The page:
Fear of Empowerment

Fear of Empowerment

Yesterday I sent an email to my clients entitled – Engaging and Empowering Leadership, letting them know about a workshop to develop Facilitative Leadership skills – Group Facilitation Methods.

I received some valuable feedback I’d like to share with you that relates to empowerment.

The idea of empowerment and giving staff decision making power creates fear in leaders, especially in a culture where there is a high level of risk aversion. When the Canadian government introduced the Accountability Act several year ago, the impact this had was it created a work environment where there was a low tolerance for risk. This moved control for decision making to the top of organizations.

Taking away decision making power has several effects. It creates an environment of control which is potential limiting to people’s desire to lead and contribute, share ideas, be creative and innovative. When a leader imposes their will over others, it takes away the others’ will power and sense of responsibility.

In a high performing workplace culture, leaders want staff to take ownership and responsibility for identifying problems and solving them. How can a leader expect this behaviour if they have taken away the will power and ability to take ownership and responsibility for making decisions?

To create high performing cultures, leaders must live the values they wish to see. If they want people to take ownership and responsibility they need to let go of control. With a fear of empowerment there will be low employee engagement, low productivity, low morale and low performance.

To improve performance, employees need to be engaged and empowered to make decisions for the things they have control over. It takes conscious leadership to reflect and take ownership for the limiting values and behaviours being imposed on staff.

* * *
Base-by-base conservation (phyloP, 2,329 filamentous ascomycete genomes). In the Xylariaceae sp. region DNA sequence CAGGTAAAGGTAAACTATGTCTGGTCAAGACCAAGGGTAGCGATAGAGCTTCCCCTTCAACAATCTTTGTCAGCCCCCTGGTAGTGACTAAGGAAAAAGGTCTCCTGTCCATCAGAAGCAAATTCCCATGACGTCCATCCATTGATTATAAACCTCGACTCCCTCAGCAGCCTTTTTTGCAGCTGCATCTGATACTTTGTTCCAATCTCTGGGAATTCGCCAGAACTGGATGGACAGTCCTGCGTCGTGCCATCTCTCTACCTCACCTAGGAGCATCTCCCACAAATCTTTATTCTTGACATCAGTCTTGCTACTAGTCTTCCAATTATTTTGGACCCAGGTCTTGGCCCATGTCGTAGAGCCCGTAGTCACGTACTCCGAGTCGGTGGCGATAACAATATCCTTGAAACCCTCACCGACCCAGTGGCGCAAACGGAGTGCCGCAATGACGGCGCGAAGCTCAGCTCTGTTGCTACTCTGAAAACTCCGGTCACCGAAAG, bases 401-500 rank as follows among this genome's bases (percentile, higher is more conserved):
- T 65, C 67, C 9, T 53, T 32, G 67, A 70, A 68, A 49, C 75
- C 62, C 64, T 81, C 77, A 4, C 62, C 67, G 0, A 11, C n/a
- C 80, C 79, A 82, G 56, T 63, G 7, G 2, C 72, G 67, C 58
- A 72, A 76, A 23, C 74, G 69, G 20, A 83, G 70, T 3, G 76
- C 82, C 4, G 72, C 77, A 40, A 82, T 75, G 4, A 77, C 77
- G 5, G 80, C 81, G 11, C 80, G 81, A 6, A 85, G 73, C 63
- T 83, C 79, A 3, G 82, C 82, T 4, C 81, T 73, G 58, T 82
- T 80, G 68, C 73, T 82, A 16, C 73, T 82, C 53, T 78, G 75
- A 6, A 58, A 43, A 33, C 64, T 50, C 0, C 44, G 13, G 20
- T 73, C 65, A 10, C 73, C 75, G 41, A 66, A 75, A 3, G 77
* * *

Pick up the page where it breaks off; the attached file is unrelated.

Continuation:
Organizational transformation begins with the personal transformation of the leaders. Organizations don’t transform, people do

So as a leader, open your door and invite staff to share their valuable ideas. Being a good listener is a powerful facilitative leadership competency. It make people feel appreciated and you learn a lot from them. We were given two ears and one mouth for a reason. Your people are the ones doing the work and have valuable experience and knowledge to share that can improve performance. When they are performing and contributing their full potential, the whole organization benefits.

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To find out what your personal values are that empower you to higher performance and productivity, take a Free Personal Values Assessment.

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Leadership Speaker Joanna Barclay (2)Leadership Speaker Joanna Barclay (2)Leadership Speaker Joanna Barclay (2)Contact Us Joanna BarclayJoanna Barclay, Speaker, Author, Leadership Consultant building high performing values-driven organizational culture.

With 30 years in business transformation working with organizations, Joanna’s passion lies in working with leaders, facilitating active participation in organizational change, developing resourceful teams and aligning strategic objectives. Her goal is to help organizations become high performing and values-driven, where people take ownership, build commitment and bridge communication gaps. As CEO of the Culture Leadership Group, she ensures successful transformation from concept through to implementation.